Mapping the world's opinions

"What's in a name?" one of Shakespeare's star-crossed lovers asked. When it comes to the identity of the greatest writer in the English language, a great deal. That mantle has long been bestowed on a glover's son from Stratford-Upon-Avon. But since the 19th century, there have been doubts over William Shakespeare's identity as the writer of the works attributed to the playwright. Was the Bard from Stratford a front for another writer? Was he just one participant in a collective group of writers? Or was he a she?

The Stratfordian position

The celebrated son of Stratford wrote the plays that bear his name. Any claims otherwise are Much Ado About Nothing.

It is there in black and white

So far, no authorship theory has presented stronger evidence than the name written on the works in black and white. Explore

Shakespeare was a common man from Warwickshire

By reading the plays, it is clear the author was clearly not a wealthy individual. He is also clearly from Warwickshire. Explore

The anti-Stratfordian position

William Shakespeare did not write the works that bear his name.

Where is the documentation?

Unlike his contemporaries, there is no historical documentation to suggest Shakespeare made a living from writing plays. Explore

There were rumors during his life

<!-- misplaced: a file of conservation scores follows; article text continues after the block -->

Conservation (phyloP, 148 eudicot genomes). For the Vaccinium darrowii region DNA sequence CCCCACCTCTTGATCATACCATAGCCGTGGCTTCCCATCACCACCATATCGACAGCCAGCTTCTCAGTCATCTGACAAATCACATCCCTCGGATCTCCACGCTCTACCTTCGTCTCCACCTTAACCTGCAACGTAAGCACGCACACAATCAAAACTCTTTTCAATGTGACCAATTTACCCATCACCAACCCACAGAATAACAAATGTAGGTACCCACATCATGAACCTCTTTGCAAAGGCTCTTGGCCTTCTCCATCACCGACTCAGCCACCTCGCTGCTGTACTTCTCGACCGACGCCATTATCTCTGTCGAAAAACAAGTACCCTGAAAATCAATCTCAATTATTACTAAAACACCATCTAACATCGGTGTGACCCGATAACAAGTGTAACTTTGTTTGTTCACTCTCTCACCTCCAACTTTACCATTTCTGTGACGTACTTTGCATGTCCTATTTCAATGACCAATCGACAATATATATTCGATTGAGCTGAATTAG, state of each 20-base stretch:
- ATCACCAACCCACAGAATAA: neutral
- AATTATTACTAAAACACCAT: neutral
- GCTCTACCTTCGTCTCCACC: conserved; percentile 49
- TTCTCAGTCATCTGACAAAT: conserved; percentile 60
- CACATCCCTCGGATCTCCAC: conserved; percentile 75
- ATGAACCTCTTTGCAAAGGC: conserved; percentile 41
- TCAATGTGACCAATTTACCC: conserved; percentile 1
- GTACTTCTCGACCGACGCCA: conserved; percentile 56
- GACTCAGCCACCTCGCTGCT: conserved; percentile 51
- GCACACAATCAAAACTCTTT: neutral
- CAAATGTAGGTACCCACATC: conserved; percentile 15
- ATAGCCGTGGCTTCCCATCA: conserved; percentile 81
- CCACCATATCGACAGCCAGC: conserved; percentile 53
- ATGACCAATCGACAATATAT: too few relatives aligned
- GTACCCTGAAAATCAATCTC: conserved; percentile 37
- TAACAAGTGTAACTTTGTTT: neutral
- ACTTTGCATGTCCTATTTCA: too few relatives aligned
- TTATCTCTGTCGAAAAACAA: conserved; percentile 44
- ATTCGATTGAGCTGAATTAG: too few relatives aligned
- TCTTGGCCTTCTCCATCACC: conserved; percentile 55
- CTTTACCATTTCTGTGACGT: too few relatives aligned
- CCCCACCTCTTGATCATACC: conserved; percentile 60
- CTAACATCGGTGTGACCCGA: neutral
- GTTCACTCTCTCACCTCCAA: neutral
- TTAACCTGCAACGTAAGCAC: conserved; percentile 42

His contemporaries at the time appear to have harboured suspicions. Explore

An education gap

The education Shakespeare received would not have encompassed the themes and references visible in his work. Explore

Shakespeare's will

Shakespeare's will makes no mention of any books. Explore

Not all of his plays were published in his lifetime

Around 16 plays were published following his death. As a career writer that published for money, this is highly irregular. Explore

The two Shakespeares

Shakespeare the playwright and Shakespeare the man are vastly different. Explore

The case for Francis Bacon

Francis Bacon wrote the works associated with the Bard. Explore

The case for Christopher Marlowe

The Elizabethan playwright and poet wrote Shakespeare's works. Explore

The case for Edward de Vere

Edward de Vere, the Earl of Oxford, wrote Shakespeare's collected works. Explore

The case for Walter Raleigh

Raleigh wrote the famous plays. Explore

'He' was a 'she'

Shakespeare was a woman.

The feminization of Shakespeare

Shakespeare feminizes source material. Explore

There is sufficient motive

A female writer would have a clear need for a pseudonym like William Shakespeare. Explore

An 'excellent gentlewoman'

A well-known Elizabethan literary critic was raving about an anonymous woman writing around the time. Explore

A hidden code

Shakespeare's use of feminine endings reveals a female author trying to include subtle hints at her gender. Explore

The case for Emilia Bassano

A case has been built promoting Emilia Bassano as the author of Shakespeare's works. Explore

Part of a collective

Shakespeare may have contributed to the works but did not write them single-handedly.

Several of his plays are clearly collaborative efforts

We know several of his plays were collaborative efforts. It is possible many more were. Explore
This page was last edited on Wednesday, 7 Aug 2019 at 14:06 UTC